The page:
WordShaker

...it is not so much that AC opposes democratic decision making, but that it takes the "tyranny of the majority" very seriously.

Well, I would think any proletarian democrat would treat the issue of the 'tyranny of the majority' of being of the utmost importance, since we're all going to be in the minority on some issue or other. Our thinking should start with 'How do we protect our rights when we are in a minority?'.

I think this can be done with discussion, but we never seem to get round to discussing 'what is democracy?', because the debate always seems to halt at the 'authoritarian/individual' slanging match.

WordShaker

...that the majority, despite intentions, might well have proposed a course of action that could harm some or all of the workers in said councils.

Whilst this is true, you have to be very careful with this line of argument, because it is a central plank of conservative philosophy that the 'majority' are all thick and incapable of ruling themselves. That's not to say, of course, that mistakes won't be made (they will be made), but that we have to build safeguards into our democratic structures. And who defines 'harm' is a further consideration.

WordShaker

The usual proposed solution, then, is consensus decision-making, perhaps in a modified form, to make a sharp critical analysis of the issue and hit on all the points of the dissenters.

Yes, a stage of attempted consensus-building at a point of disagreement within the democratic process is one way of 'building safeguards' that I mentioned, together with widespread explanation to all within the Council of the minority's arguments, led by the minority itself (no 'the majority just "explains" the other position').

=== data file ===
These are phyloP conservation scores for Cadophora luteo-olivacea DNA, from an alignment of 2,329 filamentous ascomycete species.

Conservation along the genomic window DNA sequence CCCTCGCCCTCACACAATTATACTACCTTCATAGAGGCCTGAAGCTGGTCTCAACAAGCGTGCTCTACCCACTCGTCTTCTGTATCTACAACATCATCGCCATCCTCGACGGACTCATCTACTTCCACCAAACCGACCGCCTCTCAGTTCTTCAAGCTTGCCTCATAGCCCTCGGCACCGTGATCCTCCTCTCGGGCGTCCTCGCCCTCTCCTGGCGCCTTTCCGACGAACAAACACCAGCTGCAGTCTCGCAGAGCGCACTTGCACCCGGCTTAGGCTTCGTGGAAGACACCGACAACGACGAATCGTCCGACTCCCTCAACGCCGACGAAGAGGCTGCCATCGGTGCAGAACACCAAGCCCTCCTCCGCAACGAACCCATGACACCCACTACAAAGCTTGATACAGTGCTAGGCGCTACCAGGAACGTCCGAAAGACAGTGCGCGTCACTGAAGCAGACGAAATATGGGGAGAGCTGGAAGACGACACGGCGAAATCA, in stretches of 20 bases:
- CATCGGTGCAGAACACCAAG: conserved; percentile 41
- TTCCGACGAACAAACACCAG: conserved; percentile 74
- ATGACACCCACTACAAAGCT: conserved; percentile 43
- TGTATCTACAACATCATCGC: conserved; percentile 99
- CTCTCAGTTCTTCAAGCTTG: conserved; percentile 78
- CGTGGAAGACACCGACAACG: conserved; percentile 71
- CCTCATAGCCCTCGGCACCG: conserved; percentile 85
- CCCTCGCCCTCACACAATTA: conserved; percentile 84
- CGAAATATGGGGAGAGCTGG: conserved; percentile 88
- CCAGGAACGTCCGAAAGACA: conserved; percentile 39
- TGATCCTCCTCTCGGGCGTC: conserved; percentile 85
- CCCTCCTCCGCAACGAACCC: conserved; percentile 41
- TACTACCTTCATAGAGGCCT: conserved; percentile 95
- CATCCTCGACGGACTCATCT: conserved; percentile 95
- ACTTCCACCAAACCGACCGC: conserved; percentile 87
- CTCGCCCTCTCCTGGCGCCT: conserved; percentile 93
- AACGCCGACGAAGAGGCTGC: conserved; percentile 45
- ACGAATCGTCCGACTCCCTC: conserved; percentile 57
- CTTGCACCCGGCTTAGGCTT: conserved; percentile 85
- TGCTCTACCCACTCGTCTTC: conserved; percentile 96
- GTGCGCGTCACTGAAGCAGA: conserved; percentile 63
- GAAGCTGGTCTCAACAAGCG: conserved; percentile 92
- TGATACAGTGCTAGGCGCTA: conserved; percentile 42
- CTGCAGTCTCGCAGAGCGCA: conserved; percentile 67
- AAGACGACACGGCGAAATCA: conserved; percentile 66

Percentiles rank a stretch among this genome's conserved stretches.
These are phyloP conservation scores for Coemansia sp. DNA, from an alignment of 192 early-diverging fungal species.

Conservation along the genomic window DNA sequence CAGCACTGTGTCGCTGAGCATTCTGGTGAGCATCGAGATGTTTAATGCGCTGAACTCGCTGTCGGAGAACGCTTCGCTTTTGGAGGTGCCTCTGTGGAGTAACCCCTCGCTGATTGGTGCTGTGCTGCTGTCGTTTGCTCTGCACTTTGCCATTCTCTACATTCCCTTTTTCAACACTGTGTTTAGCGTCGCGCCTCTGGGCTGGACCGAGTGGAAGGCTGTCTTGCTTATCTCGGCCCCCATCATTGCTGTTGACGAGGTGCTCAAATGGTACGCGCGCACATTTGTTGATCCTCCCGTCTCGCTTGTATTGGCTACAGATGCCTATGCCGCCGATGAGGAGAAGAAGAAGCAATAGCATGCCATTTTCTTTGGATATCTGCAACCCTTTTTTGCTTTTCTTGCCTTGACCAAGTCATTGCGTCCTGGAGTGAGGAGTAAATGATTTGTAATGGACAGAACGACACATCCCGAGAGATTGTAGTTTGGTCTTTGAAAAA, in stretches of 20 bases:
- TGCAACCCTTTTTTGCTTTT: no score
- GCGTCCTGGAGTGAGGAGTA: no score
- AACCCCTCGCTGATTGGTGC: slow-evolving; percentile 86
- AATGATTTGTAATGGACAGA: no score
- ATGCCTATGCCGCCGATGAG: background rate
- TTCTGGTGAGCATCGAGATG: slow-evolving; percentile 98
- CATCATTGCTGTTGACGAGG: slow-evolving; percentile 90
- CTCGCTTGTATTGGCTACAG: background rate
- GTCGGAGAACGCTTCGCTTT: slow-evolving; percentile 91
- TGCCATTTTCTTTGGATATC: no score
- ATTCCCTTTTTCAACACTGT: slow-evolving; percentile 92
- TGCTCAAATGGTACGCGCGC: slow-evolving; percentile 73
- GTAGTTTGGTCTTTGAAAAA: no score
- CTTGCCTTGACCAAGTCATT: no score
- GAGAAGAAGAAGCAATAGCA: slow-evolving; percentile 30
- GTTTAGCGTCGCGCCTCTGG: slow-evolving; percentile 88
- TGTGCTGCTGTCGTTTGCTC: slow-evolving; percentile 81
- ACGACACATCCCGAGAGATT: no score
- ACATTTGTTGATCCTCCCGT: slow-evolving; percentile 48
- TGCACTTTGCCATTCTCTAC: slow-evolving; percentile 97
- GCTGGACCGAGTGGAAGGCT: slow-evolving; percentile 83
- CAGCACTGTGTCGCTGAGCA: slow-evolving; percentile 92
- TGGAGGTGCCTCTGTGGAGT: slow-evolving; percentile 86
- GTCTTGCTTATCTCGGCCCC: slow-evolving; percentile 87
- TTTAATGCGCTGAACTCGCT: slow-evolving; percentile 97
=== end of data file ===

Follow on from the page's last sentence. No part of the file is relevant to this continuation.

But we must be clear, that after attempts at consensus and reconciliation, and with due safeguards for minority dissent, including publications and propaganda against the majority position, that the will of the majority must take precedence. That is democracy. We are Communists, not individualists.

Consensus has its problems, too.

WordShaker

13 years 1 month ago

In reply to by libcom.org

Submitted by WordShaker on May 20, 2011

LBird

Consensus has its problems, too.

Right, of course, but the last thing we want is to slide down into top-down style democratic centralism. There always has to be an element of autonomy to the individual parts of any democracy and what the due safeguards will be to ensure that. As you say, it's something that ought to be hammered out through discussion.

LBird

13 years 1 month ago

In reply to by libcom.org

Submitted by LBird on May 20, 2011

WordShaker

...the last thing we want is to slide down into top-down style democratic centralism.

Given the scenario I've outlined, how can 'power from below' slide into 'top-down'? Unless your starting point is an elitist 'the thickos at the bottom will always fuck up', then once we proletarians start to organise from below, using the democratic methods we've all outlined on this thread, workers won't allow a 'top' to emerge.

WordShaker

There always has to be an element of autonomy to the individual parts of any democracy and what the due safeguards will be to ensure that.

Yeah, the third Council will have power or autonomy within its own orbit. It's when the third Council voluntarily joins togther with the other two Councils to solve collective problems affecting all three that 'autonomy', for these issues, is at a higher level.

WordShaker

As you say, it's something that ought to be hammered out through discussion.

Yep. These political views on 'power' will have to be commonly held amongst workers before the 'big day'.

radicalgraffiti

11 years 8 months ago

In reply to by libcom.org

Submitted by radicalgraffiti on November 8, 2012